Authorities are giving the assurance that the planned cruise facility being touted for Speightstown would not impact negatively on the environs or disadvantage small businesses or residents in the area.
However, during a townhall meeting on Wednesday night at the Alexandra School, a number of residents had their say, calling on officials to be very thorough in all their investigations and studies before any final decision was taken.
Several concerned individuals who said they were either familiar with the area or lived close by, said they welcomed the plan development but warned authorities against reclaiming land for the project, saying this could make flooding in some areas worse or impact on future developments.
They also expressed concern that a lot of the beaches would disappear when a cruise ship facility is set up in the area, and that some people could be forced to relocate while some businesses may have to close.
The residents also questioned what provisions were being made in the plans for taxi spaces, car parks, an adequate sewerage system, effective transportation in the area and very little disruption to the road network.
However, officials stressed that no decision has yet been taken, adding that they were still gathering information to see the various effects such a development could have on the area.
So far, some six expressions of interest have been received from those wanting a stake in the development, and officials are in the process of carrying out consultations.
No decision has been taken on whether the private/public sector project would include the building of a jetty or construction of a breakwater structure.
However, once the necessary arrangements are in place for the technical studies to be conducted and proposals are submitted for the development of a pier, officials are expected to return to Barbadians for further discussions.
No cost has yet been announced for the development, which is expected to run into the millions.
The hope is for the pier to be located somewhere between the northern end of Sand Street and the esplanade and fishing harbour area.
Officials have also given the assurance that any plan would ensure the protection of the reef and the coastline along that area, address drainage problems to help deal with flooding and beach erosion, and ensure the continued landing of vessels for fisherfolk.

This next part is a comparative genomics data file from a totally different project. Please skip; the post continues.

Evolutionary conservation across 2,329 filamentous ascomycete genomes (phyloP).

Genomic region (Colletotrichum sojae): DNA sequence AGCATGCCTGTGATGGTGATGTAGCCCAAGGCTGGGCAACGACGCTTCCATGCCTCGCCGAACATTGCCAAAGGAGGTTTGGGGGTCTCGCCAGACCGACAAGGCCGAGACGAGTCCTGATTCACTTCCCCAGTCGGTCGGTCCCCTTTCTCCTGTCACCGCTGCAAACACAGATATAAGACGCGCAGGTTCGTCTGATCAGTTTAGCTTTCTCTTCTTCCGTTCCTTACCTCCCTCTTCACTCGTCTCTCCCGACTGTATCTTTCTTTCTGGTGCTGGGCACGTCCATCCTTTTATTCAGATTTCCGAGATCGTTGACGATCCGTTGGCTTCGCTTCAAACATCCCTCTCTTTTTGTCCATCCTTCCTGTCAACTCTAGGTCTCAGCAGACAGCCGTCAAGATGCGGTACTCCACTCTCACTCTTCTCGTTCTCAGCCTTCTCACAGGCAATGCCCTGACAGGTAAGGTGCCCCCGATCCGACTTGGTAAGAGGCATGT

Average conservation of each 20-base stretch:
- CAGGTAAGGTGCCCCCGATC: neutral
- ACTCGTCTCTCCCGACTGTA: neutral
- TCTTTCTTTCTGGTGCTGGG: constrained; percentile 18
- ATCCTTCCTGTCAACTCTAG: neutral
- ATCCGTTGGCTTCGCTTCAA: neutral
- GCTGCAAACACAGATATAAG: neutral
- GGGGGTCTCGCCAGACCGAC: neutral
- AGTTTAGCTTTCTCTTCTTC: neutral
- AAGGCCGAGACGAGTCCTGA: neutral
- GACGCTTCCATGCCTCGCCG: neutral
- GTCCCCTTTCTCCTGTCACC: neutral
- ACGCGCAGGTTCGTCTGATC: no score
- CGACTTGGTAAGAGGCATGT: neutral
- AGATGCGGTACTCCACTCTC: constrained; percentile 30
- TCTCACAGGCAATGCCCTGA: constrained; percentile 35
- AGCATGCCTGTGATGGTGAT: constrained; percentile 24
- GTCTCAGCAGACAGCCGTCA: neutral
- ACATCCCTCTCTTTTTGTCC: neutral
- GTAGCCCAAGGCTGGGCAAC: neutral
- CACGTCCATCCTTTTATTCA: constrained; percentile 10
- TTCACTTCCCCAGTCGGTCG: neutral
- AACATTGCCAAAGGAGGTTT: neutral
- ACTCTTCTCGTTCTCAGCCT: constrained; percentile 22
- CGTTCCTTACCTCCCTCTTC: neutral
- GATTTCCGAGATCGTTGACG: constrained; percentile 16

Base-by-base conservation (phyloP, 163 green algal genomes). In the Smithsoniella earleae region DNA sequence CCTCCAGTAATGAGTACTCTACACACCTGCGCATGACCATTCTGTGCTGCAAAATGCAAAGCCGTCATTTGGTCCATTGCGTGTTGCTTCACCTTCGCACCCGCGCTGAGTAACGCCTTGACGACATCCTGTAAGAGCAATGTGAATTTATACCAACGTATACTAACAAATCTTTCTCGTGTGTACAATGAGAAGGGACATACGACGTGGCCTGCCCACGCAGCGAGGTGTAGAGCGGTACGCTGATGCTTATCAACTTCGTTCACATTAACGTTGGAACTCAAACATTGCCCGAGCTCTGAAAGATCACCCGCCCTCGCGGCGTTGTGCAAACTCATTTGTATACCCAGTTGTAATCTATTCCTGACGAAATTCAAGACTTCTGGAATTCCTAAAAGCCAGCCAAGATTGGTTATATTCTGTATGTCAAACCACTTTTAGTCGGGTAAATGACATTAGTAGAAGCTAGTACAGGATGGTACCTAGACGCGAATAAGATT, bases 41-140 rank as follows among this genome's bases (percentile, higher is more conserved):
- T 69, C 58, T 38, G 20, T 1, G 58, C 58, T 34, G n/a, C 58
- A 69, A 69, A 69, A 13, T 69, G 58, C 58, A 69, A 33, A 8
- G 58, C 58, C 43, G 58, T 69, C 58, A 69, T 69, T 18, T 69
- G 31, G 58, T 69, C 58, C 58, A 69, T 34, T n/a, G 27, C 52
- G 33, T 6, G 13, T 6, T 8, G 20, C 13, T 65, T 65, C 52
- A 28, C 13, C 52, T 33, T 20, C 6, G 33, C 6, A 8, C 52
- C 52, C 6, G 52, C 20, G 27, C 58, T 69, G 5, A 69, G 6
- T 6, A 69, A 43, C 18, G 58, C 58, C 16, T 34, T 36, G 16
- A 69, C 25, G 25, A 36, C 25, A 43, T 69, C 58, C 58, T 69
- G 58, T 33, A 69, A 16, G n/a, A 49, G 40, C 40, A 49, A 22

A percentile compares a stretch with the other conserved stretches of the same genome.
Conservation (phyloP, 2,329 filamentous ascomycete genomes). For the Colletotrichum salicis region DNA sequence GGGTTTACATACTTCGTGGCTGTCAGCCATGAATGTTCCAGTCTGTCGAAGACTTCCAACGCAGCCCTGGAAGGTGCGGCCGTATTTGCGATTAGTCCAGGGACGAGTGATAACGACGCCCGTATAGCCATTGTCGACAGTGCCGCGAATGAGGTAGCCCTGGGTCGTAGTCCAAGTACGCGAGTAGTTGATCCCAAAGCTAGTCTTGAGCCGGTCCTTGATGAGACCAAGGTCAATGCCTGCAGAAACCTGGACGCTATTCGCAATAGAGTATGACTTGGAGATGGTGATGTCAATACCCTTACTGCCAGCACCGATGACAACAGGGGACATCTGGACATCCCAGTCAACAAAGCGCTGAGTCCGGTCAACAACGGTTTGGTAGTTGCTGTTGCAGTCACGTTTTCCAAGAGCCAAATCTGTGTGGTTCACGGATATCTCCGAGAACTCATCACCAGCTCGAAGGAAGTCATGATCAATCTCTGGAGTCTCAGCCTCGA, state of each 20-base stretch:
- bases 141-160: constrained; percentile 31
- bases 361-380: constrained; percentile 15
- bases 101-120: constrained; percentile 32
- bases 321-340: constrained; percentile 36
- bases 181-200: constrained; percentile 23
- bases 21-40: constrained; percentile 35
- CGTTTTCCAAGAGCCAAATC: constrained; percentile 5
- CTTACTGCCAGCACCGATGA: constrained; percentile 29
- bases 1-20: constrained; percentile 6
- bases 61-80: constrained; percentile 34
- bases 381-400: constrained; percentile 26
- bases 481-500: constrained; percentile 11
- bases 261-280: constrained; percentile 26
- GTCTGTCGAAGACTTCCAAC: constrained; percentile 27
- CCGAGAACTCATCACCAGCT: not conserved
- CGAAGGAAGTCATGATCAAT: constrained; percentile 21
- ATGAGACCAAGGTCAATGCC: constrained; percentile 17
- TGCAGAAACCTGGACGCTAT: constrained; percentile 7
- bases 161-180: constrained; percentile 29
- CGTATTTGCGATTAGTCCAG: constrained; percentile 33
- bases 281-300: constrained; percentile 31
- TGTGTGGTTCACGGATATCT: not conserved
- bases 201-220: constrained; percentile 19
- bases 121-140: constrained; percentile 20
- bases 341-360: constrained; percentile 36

Making their case for the development of a pier facility in the north of the island, officials explained that provisions must be made for the “boutique” ships as the island continues to grow its cruise business and expand the Bridgetown Port for the larger vessels.
Minister of Maritime Affairs and the Blue Economy Kirk Humphrey gave the assurance that Government would not do anything to compromise Speightstown and the chosen location.
He said a pier facility in the northern town would be an upgrade to the island’s bread and butter tourism product, and would result in increased economic activities as the island seeks to welcome more cruise ships.
Member of Parliament for the area, Minister of Labour Colin Jordan also pointed out that increased economic activity was needed for the quaint town, but said the people would be “taken into account”.
“What we are speaking to is not just a facility to cater to the needs of visitors to the country. A pier for us is an economic vehicle that allows people to develop, to raise their standard of living while taking care of the guests who come to the country,” said Jordan.
“We believe that the development of a cruise pier will redound to the benefit of all stakeholders – residents, business people and visitors to the country,” he assured.
Following discussions, lawmakers are expected to come up with a policy to help with the wider social and economic development of the northern areas.
Civil Engineer David Lashley, who was selected as the consultant for the Port on that project, gave the assurance that the request for proposals outlined various specifics including the need for transportation requirements.
And while some residents said they would want some of the bigger ships docking offshore in the north, Lashley said that could pose a challenge since it would require a lot of dredging.
Lashley pointed out that officials would ensure that all investigations are conducted to meet all the necessary requirements of the required agencies and departments.